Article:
MARY CLARE JALONICK Associated Press Writer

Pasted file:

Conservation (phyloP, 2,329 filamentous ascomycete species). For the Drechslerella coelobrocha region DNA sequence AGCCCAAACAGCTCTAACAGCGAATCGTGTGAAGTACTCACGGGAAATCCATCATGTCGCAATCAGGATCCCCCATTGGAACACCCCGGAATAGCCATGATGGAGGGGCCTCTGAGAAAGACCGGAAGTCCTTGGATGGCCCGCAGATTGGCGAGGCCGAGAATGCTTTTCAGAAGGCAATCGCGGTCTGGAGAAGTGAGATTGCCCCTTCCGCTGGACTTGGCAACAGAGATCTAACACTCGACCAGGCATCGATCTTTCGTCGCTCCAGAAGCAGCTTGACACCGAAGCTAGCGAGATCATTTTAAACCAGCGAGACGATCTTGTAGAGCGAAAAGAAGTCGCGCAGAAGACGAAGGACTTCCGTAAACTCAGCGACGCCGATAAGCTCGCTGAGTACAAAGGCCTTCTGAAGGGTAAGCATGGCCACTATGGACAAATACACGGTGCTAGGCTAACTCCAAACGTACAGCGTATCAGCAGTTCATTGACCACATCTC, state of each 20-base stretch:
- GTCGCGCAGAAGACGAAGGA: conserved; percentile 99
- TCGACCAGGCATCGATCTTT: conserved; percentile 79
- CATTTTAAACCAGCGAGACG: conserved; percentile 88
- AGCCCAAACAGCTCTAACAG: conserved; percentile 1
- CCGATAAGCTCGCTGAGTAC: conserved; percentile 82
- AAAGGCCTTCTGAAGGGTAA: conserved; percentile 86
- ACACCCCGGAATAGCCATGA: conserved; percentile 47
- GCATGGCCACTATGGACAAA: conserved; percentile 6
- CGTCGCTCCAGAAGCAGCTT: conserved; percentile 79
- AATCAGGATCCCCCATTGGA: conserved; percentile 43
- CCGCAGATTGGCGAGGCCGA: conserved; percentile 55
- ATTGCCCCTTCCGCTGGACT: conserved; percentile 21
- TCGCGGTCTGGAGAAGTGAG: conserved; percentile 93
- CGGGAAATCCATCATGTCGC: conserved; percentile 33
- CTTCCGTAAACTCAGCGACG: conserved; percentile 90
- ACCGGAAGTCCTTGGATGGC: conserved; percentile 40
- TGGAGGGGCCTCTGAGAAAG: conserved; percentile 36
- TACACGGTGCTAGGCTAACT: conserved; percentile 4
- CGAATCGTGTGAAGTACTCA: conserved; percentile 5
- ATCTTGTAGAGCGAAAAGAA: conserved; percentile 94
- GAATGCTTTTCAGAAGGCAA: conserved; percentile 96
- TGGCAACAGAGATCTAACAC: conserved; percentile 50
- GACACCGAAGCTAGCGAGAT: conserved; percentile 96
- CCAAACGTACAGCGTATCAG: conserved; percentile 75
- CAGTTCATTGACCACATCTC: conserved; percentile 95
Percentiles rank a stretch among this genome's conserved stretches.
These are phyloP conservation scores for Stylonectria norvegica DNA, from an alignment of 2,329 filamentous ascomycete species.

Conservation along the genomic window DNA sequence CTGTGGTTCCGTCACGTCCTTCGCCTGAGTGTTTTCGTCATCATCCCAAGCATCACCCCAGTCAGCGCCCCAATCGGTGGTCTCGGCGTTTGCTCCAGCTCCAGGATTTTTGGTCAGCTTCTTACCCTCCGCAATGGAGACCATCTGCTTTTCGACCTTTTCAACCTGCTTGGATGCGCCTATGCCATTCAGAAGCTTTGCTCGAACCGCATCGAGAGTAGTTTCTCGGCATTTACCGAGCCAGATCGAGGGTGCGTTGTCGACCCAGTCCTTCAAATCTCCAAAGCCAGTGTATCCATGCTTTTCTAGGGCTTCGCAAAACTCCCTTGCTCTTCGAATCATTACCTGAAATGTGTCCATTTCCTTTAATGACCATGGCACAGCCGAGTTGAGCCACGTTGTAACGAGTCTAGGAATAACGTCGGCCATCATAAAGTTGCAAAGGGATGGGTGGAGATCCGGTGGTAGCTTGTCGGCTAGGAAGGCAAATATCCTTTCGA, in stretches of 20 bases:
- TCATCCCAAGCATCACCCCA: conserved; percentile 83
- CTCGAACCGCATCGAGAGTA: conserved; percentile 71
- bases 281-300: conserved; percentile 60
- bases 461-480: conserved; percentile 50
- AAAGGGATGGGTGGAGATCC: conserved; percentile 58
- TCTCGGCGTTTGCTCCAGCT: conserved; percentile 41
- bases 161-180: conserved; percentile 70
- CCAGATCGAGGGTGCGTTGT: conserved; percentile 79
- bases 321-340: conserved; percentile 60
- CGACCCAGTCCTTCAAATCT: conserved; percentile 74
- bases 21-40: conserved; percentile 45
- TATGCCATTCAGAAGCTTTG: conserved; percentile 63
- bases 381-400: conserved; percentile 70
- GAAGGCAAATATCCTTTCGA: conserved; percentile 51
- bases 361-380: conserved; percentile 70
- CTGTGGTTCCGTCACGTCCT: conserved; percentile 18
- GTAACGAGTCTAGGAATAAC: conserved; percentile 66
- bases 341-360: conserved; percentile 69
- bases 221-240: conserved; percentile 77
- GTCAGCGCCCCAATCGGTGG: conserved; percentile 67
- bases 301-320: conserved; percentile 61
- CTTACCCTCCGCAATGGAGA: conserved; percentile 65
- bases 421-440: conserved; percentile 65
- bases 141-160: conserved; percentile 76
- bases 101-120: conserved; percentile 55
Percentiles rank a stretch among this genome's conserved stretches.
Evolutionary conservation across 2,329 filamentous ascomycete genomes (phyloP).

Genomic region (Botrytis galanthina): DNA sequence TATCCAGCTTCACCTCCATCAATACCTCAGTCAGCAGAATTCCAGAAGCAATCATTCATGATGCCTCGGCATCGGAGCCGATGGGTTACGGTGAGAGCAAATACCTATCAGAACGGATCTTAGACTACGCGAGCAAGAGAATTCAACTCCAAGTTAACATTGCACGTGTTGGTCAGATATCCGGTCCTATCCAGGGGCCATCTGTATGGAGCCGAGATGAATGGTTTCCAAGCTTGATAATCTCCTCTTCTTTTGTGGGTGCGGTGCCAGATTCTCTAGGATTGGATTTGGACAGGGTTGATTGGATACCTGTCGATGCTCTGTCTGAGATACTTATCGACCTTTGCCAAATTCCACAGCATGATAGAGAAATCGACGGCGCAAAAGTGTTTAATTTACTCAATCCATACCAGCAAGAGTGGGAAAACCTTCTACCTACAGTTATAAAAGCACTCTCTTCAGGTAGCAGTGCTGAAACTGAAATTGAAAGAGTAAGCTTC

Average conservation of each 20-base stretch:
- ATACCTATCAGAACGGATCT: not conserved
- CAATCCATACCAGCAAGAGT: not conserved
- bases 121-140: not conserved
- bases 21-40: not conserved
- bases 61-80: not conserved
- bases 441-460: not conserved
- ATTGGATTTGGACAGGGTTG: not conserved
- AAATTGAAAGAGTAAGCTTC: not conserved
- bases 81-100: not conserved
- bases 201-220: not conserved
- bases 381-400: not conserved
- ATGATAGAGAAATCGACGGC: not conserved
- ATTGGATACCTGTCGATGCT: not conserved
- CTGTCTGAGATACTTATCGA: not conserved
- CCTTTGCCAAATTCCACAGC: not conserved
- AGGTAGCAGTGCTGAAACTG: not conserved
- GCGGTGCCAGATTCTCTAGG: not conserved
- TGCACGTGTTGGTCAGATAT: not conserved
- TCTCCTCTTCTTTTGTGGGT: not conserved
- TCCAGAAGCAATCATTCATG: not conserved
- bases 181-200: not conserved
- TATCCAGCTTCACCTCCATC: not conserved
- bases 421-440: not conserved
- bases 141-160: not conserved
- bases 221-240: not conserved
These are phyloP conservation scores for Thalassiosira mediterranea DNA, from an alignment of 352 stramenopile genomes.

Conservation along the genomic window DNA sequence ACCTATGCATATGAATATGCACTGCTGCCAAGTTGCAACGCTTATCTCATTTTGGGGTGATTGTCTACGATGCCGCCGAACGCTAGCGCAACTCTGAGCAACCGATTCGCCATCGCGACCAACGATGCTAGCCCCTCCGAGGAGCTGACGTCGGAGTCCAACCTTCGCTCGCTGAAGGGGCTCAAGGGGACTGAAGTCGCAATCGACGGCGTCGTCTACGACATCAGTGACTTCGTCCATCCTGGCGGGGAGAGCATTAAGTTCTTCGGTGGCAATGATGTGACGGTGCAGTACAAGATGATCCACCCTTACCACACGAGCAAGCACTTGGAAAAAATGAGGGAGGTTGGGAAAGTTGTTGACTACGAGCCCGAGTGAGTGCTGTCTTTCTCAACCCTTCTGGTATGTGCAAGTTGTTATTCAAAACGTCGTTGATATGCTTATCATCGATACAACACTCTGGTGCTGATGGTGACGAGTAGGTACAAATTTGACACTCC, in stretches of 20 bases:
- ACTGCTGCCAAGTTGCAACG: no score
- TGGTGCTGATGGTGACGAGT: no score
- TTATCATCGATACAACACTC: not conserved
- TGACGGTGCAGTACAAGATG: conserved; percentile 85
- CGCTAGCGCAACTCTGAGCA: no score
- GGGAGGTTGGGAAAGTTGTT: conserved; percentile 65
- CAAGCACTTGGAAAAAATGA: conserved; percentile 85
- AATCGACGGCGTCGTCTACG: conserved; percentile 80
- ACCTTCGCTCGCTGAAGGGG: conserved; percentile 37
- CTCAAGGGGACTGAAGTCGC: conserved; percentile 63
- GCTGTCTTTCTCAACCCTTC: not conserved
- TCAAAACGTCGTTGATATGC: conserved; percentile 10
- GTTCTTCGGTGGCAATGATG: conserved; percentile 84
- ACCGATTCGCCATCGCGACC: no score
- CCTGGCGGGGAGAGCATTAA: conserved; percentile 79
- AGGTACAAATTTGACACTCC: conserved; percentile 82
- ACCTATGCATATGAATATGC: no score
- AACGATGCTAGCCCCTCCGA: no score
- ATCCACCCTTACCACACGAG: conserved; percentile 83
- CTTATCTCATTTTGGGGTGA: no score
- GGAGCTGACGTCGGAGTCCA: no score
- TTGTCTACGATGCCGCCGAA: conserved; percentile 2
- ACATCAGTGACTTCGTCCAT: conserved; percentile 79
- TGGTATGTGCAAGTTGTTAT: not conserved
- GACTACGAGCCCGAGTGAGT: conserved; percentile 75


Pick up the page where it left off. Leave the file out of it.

WASHINGTON Sen. Max Baucus on Wednesday called for a change of course in Iraq, saying the decision to enter that country was “mistaken.” “If we knew then what we know now, I would not have voted for the war,” he said on the Senate floor. “If we knew then what we know now, I believe that results of that vote would have been different.” Baucus voted to authorize force in Iraq in 2002. Last year, his nephew, Phillip E. Baucus, was killed while serving with the U.S. Marines in Iraq. “I have received an outpouring of letters, e-mails, and phone calls,” Baucus said. “Montanans are split on how America should proceed. But one thing is clear They all want to see an end to it.” He said the theory that America could establish democracy in Iraq that would spread through the region has proven a “cruel joke” and added that he would not support Bush’s proposal to add troops there. In a prime-time address to the nation Wednesday, Bush said he was increasing U. S. troops by 21,500 to quell the country’s near-anarchy. “Where mistakes have been made, the responsibility rests with me,” Bush said. He pushed back against the Democrats’ calls to end the unpopular war. He said “to step back now would force a collapse of the Iraqi government, tear that country apart and result in mass killings on an unimaginable scale.” The state’s other senator, Democrat Jon Tester, agreed with Baucus that an increase in troop levels is not an appropriate course. “Staying the course by escalating this war only spells disaster,” Tester said in a statement. Tester said the solution for Iraq does not only lie with the military. “Switching to political and diplomatic solutions involving our allies in the region is not a defeatist strategy, but instead an appropriate course for a war of this complexity and magnitude,” Tester said. “We have already lost too much blood because of an administration that will not admit when it is wrong.” Republican Rep. Denny Rehberg, the state’s only member of the House, was less forthcoming, saying Bush’s new strategy must sink in with Congress before any judgments can be made. “I want to hear him out and I want to analyze what he says,” Rehberg said just before the speech. He said Bush is attempting to fix the problem of Iraq, and Congress’s duty is to oversee his solution. Congress will also figure out how to pay for the new plan, he said. Though Rehberg said “the initial plan did not accomplish the goals as quickly or as effectively as Congress intended,” he said he stands by his vote to authorize force in 2002. “I’m not going to second guess my Decision,” he said. In his floor speech, Baucus said the nation should be spending more of its resources on catching Osama Bin Laden. “The administration was not up front with us,” he said. “They presented faulty intelligence and inaccurate information about weapons of mass destruction. Unfortunately, the quality of Congress’s decision-making was no better than the quality of the information upon which we relied.” Baucus said he understands and sympathizes with Americans who support the war “because they do not want their family and friends to have died in vain.” He said he struggled when his nephew was killed. “Phillip was a bright and dedicated young man,” Baucus said. “He was like a son to me. He had a loving wife and a bright future. His death was devastating.” Baucus said he knows what it is like to greet the body of a fallen soldier, and what it’s like “to pray for a reason, and to become determined not to lose.” Baucus proposed several ways to change the country’s strategy in Iraq, including training Iraqis to stand up for themselves and not escalating the conflict. In addition, he said, the United States should engage Iraq’s neighbors and the world community. “Our resources are incorrectly being exhausted in Iraq,” he said. “I cannot go back and change that vote. But I can work on this new direction.” After the speech, Baucus said he has been thinking about speaking out on the war for months. He said his nephew’s death factored into his thoughts but did not shift his position on the war. “I think it sharpened my thinking, I don’t think it changed it,” Baucus said.